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I cleaned my oven with a mixture of baking soda and water. Unfortunately, I got some of this on my kitchen worktop and it caused some stains (see picture). I scrubbed the stains for 1-2 minutes with water, but that didn't seem to have any effect on their visibility.

  1. What happened? Did the baking soda react with the wood, or with the surface sealant?
  2. What's the best way to remove the stains?

Stained wooden worktop

3
  • One of the marks is clearly left by a pan being set down there. Was the oven cleaned as thoroughly as you imagined, or did it only soften the baked-on grime, which was then transferred to the worktop by a pan? Have you tried to clean the entire worktop with more baking soda, and rinse it thoroughly? Generally, I would never place any cooking pot directly on such a nice worktop, but on a mat, if only to save it from scratching. May 23 '20 at 23:32
  • @WeatherVane, I haven't set a pan down on the worktop. The ring at the bottom right is from a mug.
    – Ben
    May 24 '20 at 9:58
  • That is highly unlikely to be baking soda. I remove odors from kitchen wooden tools using baking soda, and there is never any stain left.
    – virolino
    May 25 '20 at 6:00
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I had this problem. I was cleaning my cooker and splashed my oak worktop with bicarbonate of soda water. When I looked about an hour later there were dark splash stains in several places that couldn’t be washed off. My clever husband said, bicarbonate is alkaline, so you need to treat it with acid. He squeezed fresh lemon juice onto the stains and left them for about 30-40 minutes. The stains had completely disappeared! No sign of any stains at all. I then washed the worktop with clean water, and once dry, I just reapplied the Danish oil. Problem solved!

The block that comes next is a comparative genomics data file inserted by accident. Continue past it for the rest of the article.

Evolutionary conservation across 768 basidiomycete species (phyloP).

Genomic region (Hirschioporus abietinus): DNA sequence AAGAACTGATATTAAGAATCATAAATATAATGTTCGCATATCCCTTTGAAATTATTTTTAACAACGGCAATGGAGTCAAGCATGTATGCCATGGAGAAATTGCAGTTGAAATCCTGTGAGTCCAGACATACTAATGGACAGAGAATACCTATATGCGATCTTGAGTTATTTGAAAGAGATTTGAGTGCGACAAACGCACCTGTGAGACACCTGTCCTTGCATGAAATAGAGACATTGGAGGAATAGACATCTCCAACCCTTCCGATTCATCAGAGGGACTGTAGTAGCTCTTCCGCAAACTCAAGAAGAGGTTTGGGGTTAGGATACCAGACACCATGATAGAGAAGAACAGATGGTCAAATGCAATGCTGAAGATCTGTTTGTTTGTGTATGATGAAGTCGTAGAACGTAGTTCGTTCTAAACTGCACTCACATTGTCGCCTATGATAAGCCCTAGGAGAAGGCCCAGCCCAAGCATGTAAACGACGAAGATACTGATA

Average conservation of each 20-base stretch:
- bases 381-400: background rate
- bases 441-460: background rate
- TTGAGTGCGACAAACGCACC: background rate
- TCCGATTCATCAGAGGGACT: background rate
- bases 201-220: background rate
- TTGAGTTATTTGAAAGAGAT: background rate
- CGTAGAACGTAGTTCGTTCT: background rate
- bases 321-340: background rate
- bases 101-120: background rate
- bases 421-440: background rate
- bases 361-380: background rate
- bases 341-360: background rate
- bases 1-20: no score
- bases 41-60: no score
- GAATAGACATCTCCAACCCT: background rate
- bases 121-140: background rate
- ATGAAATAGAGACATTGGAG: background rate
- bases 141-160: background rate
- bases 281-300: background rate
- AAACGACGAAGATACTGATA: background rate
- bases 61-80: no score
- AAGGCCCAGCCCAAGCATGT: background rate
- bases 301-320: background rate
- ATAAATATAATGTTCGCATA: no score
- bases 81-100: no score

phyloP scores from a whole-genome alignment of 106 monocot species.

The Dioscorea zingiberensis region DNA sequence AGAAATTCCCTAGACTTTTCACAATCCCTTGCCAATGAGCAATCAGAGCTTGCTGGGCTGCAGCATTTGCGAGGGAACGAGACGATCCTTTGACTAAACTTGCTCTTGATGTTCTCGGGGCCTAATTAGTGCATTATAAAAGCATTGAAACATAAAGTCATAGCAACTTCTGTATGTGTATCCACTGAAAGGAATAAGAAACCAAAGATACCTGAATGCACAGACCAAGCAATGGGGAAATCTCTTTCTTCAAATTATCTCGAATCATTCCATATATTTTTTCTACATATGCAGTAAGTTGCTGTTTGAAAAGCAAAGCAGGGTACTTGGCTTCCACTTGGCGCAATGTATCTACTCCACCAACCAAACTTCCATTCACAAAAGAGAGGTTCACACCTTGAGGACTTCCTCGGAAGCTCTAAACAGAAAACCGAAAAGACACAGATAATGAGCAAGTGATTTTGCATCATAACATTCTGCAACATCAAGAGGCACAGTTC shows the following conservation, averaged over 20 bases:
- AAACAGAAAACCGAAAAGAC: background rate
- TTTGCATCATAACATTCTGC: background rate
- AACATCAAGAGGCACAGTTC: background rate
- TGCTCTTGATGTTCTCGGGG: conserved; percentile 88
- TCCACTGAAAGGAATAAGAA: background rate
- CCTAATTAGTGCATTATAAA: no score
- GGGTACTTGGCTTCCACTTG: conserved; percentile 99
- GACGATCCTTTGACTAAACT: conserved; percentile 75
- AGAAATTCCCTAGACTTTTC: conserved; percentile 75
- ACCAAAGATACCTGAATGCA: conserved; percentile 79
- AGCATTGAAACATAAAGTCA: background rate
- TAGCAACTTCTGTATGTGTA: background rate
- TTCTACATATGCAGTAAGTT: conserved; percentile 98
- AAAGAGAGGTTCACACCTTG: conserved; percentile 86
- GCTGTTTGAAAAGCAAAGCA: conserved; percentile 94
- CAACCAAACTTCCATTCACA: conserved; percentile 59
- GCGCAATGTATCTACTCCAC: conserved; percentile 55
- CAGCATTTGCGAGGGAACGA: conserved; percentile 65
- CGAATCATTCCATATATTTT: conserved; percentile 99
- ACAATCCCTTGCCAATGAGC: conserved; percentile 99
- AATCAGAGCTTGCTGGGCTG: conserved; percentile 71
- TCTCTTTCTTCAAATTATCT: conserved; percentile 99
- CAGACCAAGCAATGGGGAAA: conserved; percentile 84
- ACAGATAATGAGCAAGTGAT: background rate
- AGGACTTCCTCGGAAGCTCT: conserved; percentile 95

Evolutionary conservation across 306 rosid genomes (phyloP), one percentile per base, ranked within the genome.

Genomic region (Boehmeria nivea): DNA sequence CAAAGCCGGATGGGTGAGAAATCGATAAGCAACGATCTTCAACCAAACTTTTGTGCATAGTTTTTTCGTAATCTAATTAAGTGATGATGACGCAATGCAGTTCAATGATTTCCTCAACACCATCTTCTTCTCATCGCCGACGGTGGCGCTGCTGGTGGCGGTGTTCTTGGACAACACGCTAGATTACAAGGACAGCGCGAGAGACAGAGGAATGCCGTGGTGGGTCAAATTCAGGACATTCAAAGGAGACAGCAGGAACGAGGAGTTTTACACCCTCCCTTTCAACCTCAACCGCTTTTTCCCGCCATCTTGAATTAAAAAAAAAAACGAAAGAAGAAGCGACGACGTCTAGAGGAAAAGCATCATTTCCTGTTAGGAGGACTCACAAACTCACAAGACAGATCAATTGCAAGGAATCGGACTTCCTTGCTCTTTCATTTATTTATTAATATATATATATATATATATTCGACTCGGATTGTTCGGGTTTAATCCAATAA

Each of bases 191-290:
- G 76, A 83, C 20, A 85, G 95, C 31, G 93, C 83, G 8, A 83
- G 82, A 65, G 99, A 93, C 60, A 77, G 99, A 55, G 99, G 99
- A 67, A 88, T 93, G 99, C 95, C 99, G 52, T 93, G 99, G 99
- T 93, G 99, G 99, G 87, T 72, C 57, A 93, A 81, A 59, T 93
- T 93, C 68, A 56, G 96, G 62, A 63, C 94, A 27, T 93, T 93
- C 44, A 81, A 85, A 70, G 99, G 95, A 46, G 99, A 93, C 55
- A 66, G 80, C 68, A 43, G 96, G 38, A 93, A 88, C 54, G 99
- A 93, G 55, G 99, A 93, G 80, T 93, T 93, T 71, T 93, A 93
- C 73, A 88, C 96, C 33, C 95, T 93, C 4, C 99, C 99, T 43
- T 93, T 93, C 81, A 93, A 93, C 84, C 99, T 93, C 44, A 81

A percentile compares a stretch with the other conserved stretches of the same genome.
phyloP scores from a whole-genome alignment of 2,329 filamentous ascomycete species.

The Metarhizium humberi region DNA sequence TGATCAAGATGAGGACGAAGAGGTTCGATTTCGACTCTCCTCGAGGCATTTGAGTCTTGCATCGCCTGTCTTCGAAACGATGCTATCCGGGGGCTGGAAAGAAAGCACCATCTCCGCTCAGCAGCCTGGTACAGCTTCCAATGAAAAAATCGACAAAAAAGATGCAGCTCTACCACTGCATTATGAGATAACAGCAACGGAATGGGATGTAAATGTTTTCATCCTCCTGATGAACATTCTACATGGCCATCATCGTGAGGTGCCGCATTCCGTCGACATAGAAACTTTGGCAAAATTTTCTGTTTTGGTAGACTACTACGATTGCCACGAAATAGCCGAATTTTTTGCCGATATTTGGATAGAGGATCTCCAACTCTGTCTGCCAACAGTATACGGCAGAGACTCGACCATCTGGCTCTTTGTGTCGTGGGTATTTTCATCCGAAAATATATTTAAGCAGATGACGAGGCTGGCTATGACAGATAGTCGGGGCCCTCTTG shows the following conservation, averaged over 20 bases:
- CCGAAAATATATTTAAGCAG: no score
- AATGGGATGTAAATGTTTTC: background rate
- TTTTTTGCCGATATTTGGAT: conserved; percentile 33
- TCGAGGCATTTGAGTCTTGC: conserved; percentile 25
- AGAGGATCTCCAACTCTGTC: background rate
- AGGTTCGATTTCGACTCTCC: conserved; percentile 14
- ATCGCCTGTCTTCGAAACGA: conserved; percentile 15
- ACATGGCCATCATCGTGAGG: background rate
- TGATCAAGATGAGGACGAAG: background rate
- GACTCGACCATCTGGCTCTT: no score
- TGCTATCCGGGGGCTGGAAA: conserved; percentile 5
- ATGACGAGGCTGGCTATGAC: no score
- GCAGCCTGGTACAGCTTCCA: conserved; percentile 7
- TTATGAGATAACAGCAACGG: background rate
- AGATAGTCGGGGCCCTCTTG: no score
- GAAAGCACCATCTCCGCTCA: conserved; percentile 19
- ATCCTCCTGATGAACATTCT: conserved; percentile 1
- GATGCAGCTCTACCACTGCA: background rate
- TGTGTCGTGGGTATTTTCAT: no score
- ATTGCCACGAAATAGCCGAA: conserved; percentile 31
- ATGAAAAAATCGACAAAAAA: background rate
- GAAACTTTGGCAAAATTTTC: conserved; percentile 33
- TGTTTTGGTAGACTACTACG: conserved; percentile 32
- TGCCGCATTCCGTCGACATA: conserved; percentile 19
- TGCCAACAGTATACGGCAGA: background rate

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  • Worked great for me, thanks! Jul 22 at 15:41
  • It worked for me, Mary! I would have brought you a box of chocolate if you were near me! Sep 10 at 21:53
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If that's a solid wood worktop you're going to need an orbital sander, a range of sanding pads from 60 grit to at least 400 grit and some patience, then apply a worktop oil to protect it after you've sanded the marks off in stages (starting with the lowest grit - remove all the marks with it then work up to highest - each higher grit produces a smoother finish with fewer obvious scratches). Apply oil per manufacturer instructions; it may also require a sanding operation

If that's a laminate worktop (and it probably isn't as I don't think laminate would be thus affected) it will need to be replaced. The easiest way to tell is to look inside a cupboard at the underside. If it looks like the top, it's wood/if it doesn't, it's laminate

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White vinegar, which you apply with a clean cloth by diluting with water, will remove the difficult oil stains and the traces left by food residues. Likewise, baking soda and lemon alloy are very effective in removing these stains. You can safely apply this mixture, especially on laminate worktop.

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